April offers us one of the most abundant harvests of the year and we celebrate that in this month’s Forage Box with some hyper-seasonal products, showcasing the edible qualities of plants and trees we are already familiar with. This box marks the end of our launch period - an enormous thank you to everyone who has given our little company a go - as we fire up our snazzy new website, a new YouTube channel and many more exciting projects!
We are absolutely thrilled to be able to include our first alcoholic drink to our Monthly Forage Box… and what a drink too! Our guest product this month is a superb Medlar Liqueur from the fantastic Heavenly Hedgerows. Medlars are a fairly unique fruit on these shores, with a reputation for looking a bit unusual, taking a while to ripen, before needing to undergo a further process called ‘bletting’ where the starches break down to sugar. All this faff doesn’t exactly make them one for having in the fruit bowl then, but they are certainly worth knowing about and incorporating into your foraging repertoire.
Heavenly Hedgerows makes uniquely artisan preserves and liqueurs from wild and wonderful local fruits and berries, including this limited edition batch of Medlar Liqueur. Chris, the owner of Heavenly Hedgerows, makes all the hand-picked produce at her West Country family farmhouse, in small batches. None of her products contain commercial pectins or preservatives or flavourings. As well as striving for the best in quality and taste, Chris believes wholeheartedly in sensitive and sustainable foraging.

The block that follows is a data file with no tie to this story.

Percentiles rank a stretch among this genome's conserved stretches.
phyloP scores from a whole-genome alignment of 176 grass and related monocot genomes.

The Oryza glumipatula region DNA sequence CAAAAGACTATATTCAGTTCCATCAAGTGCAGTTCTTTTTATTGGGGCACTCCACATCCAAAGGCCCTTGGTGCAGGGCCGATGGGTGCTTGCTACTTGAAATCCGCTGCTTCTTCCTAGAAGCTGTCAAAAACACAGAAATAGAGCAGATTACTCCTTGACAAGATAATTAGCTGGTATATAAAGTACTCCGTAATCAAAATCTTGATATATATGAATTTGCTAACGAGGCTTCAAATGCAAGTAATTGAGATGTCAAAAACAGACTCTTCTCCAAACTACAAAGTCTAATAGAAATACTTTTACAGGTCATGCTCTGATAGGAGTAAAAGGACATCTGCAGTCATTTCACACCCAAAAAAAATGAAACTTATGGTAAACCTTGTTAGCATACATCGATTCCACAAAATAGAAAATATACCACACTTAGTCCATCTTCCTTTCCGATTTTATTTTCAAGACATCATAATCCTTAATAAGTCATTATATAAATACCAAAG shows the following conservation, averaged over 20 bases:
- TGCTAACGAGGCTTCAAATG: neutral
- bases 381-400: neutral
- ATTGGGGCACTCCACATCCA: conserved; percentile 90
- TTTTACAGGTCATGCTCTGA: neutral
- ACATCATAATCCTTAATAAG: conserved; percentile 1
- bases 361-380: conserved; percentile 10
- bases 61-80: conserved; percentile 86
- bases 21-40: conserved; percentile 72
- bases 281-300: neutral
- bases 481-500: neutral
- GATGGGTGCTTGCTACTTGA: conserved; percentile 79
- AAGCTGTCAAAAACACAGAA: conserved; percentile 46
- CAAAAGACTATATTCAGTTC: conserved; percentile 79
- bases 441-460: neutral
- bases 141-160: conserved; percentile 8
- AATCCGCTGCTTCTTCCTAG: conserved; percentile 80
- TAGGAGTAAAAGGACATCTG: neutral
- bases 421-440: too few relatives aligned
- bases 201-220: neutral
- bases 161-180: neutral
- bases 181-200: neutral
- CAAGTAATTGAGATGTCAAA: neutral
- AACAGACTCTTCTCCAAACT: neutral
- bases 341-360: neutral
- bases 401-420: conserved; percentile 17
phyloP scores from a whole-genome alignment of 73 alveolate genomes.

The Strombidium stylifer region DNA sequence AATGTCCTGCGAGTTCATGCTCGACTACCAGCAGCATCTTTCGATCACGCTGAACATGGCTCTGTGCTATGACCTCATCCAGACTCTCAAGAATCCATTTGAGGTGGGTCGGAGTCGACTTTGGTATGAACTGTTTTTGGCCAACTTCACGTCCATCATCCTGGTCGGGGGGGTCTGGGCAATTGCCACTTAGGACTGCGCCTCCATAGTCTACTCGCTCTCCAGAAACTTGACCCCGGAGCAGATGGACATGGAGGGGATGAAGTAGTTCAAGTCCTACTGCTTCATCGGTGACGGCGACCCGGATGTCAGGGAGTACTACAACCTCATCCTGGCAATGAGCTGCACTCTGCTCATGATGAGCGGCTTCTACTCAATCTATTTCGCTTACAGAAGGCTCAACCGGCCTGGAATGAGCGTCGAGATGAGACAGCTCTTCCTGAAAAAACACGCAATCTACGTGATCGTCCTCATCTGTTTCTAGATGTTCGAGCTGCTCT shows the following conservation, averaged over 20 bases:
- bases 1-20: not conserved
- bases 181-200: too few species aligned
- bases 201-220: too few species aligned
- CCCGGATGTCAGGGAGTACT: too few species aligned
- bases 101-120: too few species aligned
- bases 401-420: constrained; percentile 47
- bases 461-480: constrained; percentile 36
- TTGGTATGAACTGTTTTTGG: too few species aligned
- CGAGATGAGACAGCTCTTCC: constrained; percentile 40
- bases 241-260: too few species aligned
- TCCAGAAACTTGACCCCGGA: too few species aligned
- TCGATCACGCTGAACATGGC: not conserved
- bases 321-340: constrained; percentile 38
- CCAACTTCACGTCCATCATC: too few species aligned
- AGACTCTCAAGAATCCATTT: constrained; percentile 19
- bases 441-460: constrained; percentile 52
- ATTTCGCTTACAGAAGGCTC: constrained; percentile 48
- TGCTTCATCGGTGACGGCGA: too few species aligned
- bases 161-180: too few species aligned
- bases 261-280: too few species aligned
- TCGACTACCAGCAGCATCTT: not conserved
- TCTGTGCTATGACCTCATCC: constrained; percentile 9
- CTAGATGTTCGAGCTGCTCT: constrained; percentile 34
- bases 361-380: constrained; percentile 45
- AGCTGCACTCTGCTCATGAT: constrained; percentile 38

Here’s what Chris has to say about this wonderful beverage:
“I was at a market stall a few years back when a customer offered me her medlars. Living only a couple of villages away from me, I went over one day and after scrambling over brambles and ivy, we reached a magnificent medlar tree in her overgrown orchard. Instead of making the classic medlar jelly, I wanted something a bit different, so popped them in some vodka with sugar and left it for a year. The result was this award-winning liqueur that I just adore. It's not too sweet and has a similar flavour to dates. It's been an annual steep since then! My liqueurs are all hand picked and are steeped for a year - or longer if possible. Then drained, strained and bottled by hand. I don't use any essence of fruit in my liqueurs, just the fruit, the whole fruit and nothing but the fruit. “
Served over ice with a dash of soda water, this makes a perfectly sweet thirst-quencher. If you are after something a little slower and soul-nourishing, you can’t go wrong with filling up a sherry glass or tumbler and enjoying this alongside some sticky toffee pudding as you would a Pedro Ximenez.
We’ve waxed lyrical about wonderful wild garlic before and we certainly aren’t the only ones shouting loudly about it right now. This is for good reason too - it probably offers more than any other allium (onions, leeks, garlic, etc.) in terms of flavour, versatility, availability and celebrity status. A quick peruse of wild garlic recipes and you will find it used in soups, sauces, salads, sandwiches, side dishes and, of course, pesto. This is your chance to get creative then. Use it generously wherever you would regular bulb garlic, remembering to add it right at the end of cooking to preserve its delightful ‘green’ flavour. You can see how we got on using it in a wild stir fry at our YouTube channel, Forage Box TV.
You will find wild garlic growing prolifically in woods across the country. It tends to favour banks near to running water but this is by no means the rule - it is a plucky little plant and will happily colonise any fertile bank from deepest winter to the middle of summer, given the opportunity. Keep your eyes peeled and your nose sharp when stomping through the undergrowth and you will be in no doubt when you reach wild garlic territory.